The Workhorse Metric, Chris Polk, and 11 Other Sleeper Workhorse RBs for 2015 (Part 3)

With NFL free agency not far away and a whirlwind of cuts and trades in progress, I want to focus on the 12 veteran fantasy running back sleepers whom I believe have a chance of becoming solid contributors this upcoming season. Some of these players I and others at RotoViz have written about previously, but when it comes to talking about guys who could be to 2015 what C.J. Anderson was to 2014 we really can’t talk too much.1

The Workhorse Metric and Late-Round & Undrafted Free Agent RBs

Part 1 of this series, in addition to laying out the general attributes I seek in late-round (LR) and undrafted free agent (UDFA) RBs, looks at Khiry Robinson and two of my other favorite sleeper workhorse RBs for 2015. For some background, it’s worth a read. Part 2 looks at Damien Williams and a couple other RBs.

Also, to learn more about the Workhorse Metric, which I rely on when considering which long-shot RBs to stash in dynasty leagues, you might want to look at my piece on the metric and undervalued breakout RBs. And for an in-depth profile on stud LR & UDFA RBs in general, see my piece on the subject at RotoWorld.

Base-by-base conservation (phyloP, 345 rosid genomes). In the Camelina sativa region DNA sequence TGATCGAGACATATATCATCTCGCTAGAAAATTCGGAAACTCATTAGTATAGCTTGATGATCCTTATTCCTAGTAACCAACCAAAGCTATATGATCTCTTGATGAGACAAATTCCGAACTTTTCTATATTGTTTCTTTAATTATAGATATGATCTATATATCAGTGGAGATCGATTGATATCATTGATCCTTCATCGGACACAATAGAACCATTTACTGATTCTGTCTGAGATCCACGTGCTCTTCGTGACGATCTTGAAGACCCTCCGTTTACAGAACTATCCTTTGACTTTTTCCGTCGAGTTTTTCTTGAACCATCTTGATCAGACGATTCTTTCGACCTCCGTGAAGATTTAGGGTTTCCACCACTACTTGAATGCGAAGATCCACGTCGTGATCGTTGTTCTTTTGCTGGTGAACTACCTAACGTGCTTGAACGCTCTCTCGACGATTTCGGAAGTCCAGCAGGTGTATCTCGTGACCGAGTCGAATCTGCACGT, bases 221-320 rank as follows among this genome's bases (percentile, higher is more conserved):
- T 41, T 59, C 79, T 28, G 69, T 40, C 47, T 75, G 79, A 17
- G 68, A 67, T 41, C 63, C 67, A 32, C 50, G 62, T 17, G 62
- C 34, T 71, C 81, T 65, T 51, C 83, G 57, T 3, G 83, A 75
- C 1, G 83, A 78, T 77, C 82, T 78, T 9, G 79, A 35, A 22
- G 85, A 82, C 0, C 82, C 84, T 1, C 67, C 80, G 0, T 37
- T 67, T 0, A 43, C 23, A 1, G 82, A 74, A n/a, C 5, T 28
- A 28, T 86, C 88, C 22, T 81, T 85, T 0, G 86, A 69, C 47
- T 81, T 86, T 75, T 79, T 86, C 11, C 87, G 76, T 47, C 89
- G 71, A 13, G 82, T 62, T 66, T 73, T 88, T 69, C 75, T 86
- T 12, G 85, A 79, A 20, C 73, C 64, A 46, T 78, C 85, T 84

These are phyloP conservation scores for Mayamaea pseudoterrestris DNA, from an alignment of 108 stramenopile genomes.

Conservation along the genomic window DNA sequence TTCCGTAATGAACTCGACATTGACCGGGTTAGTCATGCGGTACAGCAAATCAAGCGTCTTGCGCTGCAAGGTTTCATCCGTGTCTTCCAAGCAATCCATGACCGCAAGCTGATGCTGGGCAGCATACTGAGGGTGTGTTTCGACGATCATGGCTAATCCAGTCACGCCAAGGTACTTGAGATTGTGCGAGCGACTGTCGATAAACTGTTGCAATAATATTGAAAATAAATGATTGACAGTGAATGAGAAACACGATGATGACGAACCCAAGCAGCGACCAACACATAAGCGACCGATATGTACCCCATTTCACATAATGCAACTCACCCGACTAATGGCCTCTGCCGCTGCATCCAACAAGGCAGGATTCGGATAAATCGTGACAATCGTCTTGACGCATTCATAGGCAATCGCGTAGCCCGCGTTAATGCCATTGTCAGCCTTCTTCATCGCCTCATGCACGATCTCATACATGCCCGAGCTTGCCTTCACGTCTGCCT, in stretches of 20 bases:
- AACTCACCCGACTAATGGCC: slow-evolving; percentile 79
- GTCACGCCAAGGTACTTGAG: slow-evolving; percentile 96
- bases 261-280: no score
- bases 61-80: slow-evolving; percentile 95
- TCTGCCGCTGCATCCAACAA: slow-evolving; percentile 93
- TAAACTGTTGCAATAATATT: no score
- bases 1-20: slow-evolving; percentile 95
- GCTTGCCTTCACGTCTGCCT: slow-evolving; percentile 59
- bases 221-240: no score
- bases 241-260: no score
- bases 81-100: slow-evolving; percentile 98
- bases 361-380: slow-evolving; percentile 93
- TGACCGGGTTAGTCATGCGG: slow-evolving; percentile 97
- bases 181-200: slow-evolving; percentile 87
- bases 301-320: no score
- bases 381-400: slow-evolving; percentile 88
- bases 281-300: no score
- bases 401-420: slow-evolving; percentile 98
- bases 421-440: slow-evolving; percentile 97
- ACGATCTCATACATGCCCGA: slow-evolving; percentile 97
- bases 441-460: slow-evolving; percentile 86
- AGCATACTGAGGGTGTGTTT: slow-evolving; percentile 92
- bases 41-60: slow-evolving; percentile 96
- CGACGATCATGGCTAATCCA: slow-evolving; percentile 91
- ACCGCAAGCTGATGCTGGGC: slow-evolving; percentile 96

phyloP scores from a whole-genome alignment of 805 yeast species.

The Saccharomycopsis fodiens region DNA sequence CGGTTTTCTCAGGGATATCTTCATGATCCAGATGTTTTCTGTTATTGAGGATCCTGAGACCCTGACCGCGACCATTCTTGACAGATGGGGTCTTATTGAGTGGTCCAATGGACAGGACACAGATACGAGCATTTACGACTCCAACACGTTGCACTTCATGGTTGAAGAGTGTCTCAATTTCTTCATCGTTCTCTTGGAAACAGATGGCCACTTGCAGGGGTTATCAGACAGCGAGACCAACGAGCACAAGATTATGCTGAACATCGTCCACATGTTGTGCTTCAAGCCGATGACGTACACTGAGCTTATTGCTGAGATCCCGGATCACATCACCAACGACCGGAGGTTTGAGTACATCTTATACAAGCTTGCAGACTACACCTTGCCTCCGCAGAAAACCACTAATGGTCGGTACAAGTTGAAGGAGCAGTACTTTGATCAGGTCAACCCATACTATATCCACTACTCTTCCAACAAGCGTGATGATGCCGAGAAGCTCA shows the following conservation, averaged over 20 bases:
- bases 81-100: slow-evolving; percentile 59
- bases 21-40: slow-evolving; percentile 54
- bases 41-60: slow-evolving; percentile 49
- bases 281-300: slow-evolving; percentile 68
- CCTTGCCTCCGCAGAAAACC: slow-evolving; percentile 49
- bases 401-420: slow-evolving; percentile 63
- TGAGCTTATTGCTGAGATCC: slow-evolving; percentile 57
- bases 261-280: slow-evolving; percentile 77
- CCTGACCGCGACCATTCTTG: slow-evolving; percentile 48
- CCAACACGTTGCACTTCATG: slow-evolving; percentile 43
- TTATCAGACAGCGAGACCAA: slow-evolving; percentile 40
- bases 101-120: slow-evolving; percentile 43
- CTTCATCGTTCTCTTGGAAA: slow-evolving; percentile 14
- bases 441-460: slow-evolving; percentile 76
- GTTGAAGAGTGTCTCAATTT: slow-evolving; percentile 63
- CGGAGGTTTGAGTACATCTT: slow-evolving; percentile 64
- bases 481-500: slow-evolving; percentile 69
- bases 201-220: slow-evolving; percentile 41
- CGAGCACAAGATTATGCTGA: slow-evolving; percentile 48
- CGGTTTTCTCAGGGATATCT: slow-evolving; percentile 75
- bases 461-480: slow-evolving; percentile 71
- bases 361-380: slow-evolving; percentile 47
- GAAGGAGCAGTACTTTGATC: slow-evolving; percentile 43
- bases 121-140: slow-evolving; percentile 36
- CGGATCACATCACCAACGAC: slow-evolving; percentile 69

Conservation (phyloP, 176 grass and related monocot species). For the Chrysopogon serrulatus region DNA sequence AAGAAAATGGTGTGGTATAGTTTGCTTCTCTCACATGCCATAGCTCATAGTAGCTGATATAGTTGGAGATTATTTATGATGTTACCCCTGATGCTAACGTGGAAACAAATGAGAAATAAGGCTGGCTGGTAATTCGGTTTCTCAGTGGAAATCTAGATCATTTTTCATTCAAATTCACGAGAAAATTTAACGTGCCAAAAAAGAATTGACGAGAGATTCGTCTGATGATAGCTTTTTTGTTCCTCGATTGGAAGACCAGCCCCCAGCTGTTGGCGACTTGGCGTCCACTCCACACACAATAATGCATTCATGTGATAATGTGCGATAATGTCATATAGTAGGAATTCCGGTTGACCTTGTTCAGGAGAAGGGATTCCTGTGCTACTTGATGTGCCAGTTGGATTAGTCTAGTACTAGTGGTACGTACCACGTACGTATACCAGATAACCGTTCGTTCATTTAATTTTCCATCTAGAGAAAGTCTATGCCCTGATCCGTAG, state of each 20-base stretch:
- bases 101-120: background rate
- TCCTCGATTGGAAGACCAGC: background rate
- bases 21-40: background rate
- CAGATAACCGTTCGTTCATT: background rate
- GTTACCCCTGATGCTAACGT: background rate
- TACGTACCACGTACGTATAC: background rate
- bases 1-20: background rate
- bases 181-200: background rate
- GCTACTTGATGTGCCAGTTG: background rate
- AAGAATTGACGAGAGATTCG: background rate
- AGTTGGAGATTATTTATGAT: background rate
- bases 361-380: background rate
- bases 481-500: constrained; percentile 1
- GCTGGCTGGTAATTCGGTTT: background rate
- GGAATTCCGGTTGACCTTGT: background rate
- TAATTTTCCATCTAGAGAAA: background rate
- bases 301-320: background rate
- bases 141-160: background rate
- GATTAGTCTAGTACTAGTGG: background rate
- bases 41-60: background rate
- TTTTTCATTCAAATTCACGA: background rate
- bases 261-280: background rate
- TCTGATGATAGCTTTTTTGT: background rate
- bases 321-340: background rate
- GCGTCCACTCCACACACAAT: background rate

So let’s get to it! Here is the third set of three high-Workhorse Score (WS) RBs who are on my breakout list for 2015:

7) Chris Polk, 2012 UDFA, 89.90 WS

With the news yesterday that LeSean McCoy has been traded to the Buffalo Bills, my saying now that Polk is a breakout candidate might strike you as highly unoriginal—but I swear that he was already on this list!

Aside from the clear opportunity that he now has—and maybe the Philadelphia Eagles will draft another RB, but Head Coach Chip Kelly for years has been vocal about how much he has liked Polk since their days of competing against each other in the Pac-10—Polk has a few factors in his favor.